The Forest Service and Interior Department have borrowed so much money from other programs to fight wildfires in recent years that they actually hurt fire prevention efforts, a federal audit has found.
In the past five years, the agencies transferred more than $2.7 billion from other programs because, in their budgeting, they repeatedly underestimated how much money would be needed to pay for fire suppression, the report by the General Accounting Office said.
A fuels reduction project in New Mexico was delayed, wildfire management training courses were postponed and extra equipment could not be purchased.
The June 2 report by the GAO, the investigative arm of Congress, came as no surprise to some members of Congress who have complained for years about insufficient wildfire funding.
"Each year we are told that the administration's budget request will meet firefighting costs," said Sen. Jeff Bingaman, D-N.M. "Yet each year the administration's budget request proves inadequate to cover those needs, resulting in the chaos of having to transfer money from one account to another to make up for the shortfall."
The report suggested the Forest Service and Interior Department improve how they estimate firefighting costs and said Congress should consider alternatives, such as setting up a reserve account.
The agencies now rely on a 10-year average of suppression costs as the basis for developing budget requests. That practice was criticized by the GAO, which said it resulted in estimates well below what was needed. The cost of fighting wildfires has exceeded appropriated funds almost every year since 1990. Last year and in 2002, wildfire suppression cost more than $1 billion.
The agencies, in written responses, agreed with the report, but the Interior Department defended the use of the 10-year average, saying it is "a reasonable and durable basis for suppression budgeting."
The department did say it is working with the Forest Service to develop a new statistical forecasting system to better predict costs.
The Forest Service agreed there are problems with using the 10-year average and has looked into other ways to estimate suppression costs. It also said the report didn't address the consequences of not making funding transfers, such as more land and homes being lost.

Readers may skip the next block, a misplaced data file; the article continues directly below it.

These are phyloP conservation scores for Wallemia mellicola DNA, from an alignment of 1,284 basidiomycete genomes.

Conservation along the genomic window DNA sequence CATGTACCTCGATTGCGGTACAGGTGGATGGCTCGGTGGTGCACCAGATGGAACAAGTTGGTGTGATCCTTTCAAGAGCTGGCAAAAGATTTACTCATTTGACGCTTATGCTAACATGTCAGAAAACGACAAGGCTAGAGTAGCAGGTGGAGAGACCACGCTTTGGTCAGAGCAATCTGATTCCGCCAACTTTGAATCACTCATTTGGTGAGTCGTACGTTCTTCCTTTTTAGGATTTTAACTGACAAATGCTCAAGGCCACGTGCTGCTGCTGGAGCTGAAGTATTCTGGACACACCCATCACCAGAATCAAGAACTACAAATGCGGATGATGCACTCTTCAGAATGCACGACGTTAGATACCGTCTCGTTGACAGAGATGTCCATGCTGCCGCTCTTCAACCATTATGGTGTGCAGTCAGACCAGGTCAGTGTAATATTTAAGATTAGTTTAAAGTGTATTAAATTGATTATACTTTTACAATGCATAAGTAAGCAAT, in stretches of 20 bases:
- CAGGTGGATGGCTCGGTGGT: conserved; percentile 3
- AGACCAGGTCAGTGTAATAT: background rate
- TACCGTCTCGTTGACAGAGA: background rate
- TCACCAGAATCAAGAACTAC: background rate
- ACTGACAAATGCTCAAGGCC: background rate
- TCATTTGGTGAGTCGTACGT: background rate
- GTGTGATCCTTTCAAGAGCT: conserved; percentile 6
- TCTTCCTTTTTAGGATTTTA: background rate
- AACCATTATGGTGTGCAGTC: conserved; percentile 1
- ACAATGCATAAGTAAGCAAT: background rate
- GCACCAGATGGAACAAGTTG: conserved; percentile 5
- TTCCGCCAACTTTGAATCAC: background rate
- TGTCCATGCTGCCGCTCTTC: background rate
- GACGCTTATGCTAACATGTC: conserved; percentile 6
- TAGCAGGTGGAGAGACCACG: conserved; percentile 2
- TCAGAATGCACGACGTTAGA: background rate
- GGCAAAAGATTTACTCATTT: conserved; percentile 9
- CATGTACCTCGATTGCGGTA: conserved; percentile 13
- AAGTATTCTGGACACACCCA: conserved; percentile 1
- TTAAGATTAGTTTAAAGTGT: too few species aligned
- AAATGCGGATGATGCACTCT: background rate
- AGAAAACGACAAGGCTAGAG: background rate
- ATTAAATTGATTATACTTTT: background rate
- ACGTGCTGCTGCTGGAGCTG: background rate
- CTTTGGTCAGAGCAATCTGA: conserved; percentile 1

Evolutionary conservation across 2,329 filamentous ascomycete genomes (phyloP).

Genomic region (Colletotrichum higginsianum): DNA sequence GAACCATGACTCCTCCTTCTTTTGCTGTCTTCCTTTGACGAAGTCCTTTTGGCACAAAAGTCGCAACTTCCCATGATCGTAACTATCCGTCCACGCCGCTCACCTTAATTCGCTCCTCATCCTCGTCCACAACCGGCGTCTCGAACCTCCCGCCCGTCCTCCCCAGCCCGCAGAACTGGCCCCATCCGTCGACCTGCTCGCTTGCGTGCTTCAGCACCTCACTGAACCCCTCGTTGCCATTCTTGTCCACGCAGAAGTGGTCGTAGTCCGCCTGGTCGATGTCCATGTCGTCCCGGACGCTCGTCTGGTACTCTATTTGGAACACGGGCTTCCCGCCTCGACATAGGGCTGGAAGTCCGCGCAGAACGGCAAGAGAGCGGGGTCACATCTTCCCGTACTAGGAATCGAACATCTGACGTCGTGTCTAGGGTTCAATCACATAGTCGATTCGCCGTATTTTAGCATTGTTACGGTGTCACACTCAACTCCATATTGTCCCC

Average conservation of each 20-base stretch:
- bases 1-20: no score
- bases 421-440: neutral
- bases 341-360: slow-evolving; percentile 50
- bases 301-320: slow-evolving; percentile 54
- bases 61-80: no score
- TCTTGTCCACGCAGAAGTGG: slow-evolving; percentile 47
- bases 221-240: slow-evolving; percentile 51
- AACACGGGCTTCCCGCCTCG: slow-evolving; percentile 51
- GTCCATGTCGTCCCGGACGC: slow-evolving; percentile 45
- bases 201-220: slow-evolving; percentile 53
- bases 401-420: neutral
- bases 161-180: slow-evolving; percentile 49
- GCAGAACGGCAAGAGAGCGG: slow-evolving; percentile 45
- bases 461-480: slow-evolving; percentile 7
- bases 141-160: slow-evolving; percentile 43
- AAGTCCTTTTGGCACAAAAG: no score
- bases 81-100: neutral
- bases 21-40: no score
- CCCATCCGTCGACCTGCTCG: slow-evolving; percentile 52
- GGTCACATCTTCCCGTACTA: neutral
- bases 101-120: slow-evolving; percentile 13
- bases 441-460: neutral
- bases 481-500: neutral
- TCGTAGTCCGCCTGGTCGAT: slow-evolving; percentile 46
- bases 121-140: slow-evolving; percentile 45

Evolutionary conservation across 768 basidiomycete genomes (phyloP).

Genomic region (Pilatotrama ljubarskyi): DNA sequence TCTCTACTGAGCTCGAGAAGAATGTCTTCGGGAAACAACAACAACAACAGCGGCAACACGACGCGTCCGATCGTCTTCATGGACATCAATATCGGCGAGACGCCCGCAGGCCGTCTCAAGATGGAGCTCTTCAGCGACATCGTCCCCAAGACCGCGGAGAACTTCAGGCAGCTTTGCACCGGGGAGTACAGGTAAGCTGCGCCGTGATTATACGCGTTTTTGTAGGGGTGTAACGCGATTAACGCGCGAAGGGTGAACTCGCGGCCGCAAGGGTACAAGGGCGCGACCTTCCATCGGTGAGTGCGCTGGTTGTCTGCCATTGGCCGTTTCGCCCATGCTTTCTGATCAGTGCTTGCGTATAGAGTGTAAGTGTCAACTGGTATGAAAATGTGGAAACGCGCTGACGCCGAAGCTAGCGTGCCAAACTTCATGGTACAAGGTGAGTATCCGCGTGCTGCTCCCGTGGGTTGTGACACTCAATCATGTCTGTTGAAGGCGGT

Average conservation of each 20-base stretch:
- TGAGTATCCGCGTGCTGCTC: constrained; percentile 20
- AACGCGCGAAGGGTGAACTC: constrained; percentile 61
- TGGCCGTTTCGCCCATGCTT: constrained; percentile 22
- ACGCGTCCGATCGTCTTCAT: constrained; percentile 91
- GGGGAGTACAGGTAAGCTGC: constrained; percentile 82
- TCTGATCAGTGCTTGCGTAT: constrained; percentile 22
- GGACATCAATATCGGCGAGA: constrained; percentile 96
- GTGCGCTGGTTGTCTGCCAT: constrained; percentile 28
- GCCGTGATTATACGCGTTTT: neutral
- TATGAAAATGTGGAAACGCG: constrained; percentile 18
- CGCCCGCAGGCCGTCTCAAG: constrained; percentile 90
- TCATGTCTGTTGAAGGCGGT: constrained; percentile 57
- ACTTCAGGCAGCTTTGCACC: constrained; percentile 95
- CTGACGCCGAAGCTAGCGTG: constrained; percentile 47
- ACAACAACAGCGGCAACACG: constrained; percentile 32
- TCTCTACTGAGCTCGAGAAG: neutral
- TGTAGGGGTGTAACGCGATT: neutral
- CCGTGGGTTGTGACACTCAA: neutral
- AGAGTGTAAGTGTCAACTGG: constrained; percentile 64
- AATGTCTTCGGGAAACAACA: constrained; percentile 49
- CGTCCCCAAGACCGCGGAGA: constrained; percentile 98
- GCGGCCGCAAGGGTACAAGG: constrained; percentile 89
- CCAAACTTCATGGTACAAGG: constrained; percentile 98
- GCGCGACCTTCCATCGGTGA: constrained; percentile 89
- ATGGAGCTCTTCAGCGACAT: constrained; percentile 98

Sen. Larry Craig, R-Idaho, who was among several congressional members requesting the report, said it confirms what he suspected - "we are robbing Peter to pay Paul."
The most money transferred - $639.6 million - came from a Forest Service trust fund that collects a portion of timber sale receipts for reforestation and other projects such as fuels reduction and habitat improvement.
The report found that the Forest Service transferred $81.3 million from the wildland fire management program from 1999 through 2003. That account provides money for firefighter training, equipment purchases, fuels reduction and salaries of reserve firefighters.
The Interior Department borrowed $24.9 million from a similar program, but mostly transferred money - $514.2 billion - from construction and land acquisition programs.
In Colorado's White River National Forest last year, the government planned to remove about 150 acres of trees infested with spruce beetles. Instead, $111,000 was transferred from that project to help fight fires, and now the beetle infestation has grown to about 230 acres.
The project would now cost an extra $24,000, and the increased number of dead trees, along with dry conditions, only increase the chance of wildfires.
Not only did the transfers hurt fire prevention, but they strained relationships with states, nonprofit groups and communities, the report said. Congress reimbursed agencies about 80 percent of the money borrowed.
The Wilderness Society said the report proves the Bush administration doesn't consider wildfires a priority and that his Healthy Forests Restoration Act is just a smokescreen for forest management policies that favor the timber industry.
House subcommittees recently approved adding $2.6 billion for fighting wildfires in 2005, a near 10 percent increase over this year's levels. The bill also would create a $500 million contingency fund for both this year and next for battling the blazes.
EDITOR'S NOTE - Angie Wagner is the AP's Western regional writer, based in Las Vegas.
On the Net:
GAO report: http://www.gao.gov/new.items/d04612.pdf